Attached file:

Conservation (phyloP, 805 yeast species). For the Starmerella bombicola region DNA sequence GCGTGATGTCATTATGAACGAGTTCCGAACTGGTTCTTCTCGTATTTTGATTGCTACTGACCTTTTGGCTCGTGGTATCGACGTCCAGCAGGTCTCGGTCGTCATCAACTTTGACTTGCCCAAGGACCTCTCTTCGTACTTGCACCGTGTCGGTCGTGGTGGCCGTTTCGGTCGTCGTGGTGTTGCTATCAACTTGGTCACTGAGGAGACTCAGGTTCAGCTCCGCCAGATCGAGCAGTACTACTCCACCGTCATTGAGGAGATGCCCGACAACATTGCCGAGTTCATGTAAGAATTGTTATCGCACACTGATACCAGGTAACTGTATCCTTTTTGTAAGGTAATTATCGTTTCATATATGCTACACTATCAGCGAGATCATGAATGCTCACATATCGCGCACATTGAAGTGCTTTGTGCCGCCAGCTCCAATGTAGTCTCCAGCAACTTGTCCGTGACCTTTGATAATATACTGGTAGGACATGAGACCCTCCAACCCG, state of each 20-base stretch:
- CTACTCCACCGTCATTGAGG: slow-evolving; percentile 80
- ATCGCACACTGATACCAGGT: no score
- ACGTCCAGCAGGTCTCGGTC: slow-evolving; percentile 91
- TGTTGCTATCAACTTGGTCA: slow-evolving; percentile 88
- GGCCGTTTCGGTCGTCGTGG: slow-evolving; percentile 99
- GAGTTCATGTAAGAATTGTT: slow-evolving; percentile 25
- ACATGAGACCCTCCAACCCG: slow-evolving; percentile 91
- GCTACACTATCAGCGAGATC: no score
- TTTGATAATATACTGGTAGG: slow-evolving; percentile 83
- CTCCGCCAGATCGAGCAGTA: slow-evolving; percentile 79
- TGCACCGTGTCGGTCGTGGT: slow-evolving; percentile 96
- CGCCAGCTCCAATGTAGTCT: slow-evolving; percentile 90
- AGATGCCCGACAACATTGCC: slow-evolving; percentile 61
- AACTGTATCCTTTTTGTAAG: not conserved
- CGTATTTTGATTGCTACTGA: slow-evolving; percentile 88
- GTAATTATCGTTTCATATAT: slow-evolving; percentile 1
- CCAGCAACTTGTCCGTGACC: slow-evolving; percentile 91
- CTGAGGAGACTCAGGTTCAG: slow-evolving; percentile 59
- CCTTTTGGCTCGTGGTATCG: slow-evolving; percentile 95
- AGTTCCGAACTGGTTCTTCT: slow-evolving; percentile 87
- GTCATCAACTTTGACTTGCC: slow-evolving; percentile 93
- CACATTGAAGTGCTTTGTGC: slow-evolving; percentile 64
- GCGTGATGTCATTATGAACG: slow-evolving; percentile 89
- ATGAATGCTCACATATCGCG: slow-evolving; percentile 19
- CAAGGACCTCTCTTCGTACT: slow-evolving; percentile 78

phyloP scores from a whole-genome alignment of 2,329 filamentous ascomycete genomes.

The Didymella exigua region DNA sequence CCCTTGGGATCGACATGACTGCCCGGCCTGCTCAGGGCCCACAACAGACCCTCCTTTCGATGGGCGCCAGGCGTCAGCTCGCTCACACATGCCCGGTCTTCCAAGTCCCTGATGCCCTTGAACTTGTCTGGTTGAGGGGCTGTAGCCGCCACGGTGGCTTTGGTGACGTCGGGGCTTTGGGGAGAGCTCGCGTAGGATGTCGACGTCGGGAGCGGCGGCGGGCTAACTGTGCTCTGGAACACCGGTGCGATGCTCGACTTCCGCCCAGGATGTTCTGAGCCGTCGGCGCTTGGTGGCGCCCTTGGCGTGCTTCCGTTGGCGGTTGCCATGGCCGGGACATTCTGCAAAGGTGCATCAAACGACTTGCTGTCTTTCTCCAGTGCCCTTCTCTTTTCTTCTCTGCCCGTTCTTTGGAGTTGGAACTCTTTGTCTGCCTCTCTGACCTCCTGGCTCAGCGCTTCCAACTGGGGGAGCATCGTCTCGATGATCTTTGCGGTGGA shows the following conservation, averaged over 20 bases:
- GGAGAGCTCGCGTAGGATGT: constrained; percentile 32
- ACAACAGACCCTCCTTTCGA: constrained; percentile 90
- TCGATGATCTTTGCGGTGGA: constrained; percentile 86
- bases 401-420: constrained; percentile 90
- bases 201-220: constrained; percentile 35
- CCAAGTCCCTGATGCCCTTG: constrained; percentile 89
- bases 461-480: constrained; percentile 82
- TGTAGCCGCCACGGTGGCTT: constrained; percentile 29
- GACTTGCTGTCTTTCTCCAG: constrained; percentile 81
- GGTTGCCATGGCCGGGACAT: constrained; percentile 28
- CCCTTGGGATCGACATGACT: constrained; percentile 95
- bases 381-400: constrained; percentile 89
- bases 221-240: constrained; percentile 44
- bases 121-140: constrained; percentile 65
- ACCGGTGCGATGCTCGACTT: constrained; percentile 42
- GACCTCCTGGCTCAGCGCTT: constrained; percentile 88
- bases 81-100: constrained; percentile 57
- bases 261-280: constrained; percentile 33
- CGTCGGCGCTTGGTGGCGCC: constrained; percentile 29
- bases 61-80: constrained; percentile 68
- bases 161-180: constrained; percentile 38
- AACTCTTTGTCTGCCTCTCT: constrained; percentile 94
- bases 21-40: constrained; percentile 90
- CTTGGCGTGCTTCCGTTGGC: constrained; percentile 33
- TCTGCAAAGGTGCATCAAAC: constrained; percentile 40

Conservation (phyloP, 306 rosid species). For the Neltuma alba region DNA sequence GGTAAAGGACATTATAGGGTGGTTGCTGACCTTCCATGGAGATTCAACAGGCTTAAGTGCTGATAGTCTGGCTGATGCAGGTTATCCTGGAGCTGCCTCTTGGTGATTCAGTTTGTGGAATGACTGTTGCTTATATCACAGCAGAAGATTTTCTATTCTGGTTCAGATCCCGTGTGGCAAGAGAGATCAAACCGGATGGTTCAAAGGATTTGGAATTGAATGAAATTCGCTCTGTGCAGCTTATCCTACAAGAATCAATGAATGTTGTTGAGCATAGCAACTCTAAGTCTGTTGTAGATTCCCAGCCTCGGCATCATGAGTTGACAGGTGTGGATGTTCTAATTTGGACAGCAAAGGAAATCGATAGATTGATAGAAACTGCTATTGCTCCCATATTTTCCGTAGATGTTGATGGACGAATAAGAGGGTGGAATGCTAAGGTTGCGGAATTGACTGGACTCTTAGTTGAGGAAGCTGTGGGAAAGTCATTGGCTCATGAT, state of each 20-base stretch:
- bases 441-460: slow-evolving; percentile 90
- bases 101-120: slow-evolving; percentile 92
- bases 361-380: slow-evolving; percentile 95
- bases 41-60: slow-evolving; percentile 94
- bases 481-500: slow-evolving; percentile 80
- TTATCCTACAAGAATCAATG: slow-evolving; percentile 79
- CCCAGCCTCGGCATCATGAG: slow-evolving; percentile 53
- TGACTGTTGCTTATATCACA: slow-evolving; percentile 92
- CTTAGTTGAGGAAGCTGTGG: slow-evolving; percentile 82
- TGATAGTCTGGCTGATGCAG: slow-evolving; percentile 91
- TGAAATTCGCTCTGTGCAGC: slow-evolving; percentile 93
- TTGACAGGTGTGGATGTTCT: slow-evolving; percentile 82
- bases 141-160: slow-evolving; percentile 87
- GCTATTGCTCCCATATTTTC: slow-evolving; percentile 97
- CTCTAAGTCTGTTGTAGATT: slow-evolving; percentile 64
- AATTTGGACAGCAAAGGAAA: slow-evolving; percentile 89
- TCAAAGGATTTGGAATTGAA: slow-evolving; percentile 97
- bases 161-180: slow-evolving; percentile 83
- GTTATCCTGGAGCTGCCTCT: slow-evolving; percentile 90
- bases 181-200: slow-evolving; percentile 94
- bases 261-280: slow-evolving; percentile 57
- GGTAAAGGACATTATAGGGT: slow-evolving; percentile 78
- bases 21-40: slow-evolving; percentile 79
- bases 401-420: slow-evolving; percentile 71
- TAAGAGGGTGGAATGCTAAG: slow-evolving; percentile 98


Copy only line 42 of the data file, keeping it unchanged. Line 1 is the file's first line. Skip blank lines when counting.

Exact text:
- bases 121-140: constrained; percentile 65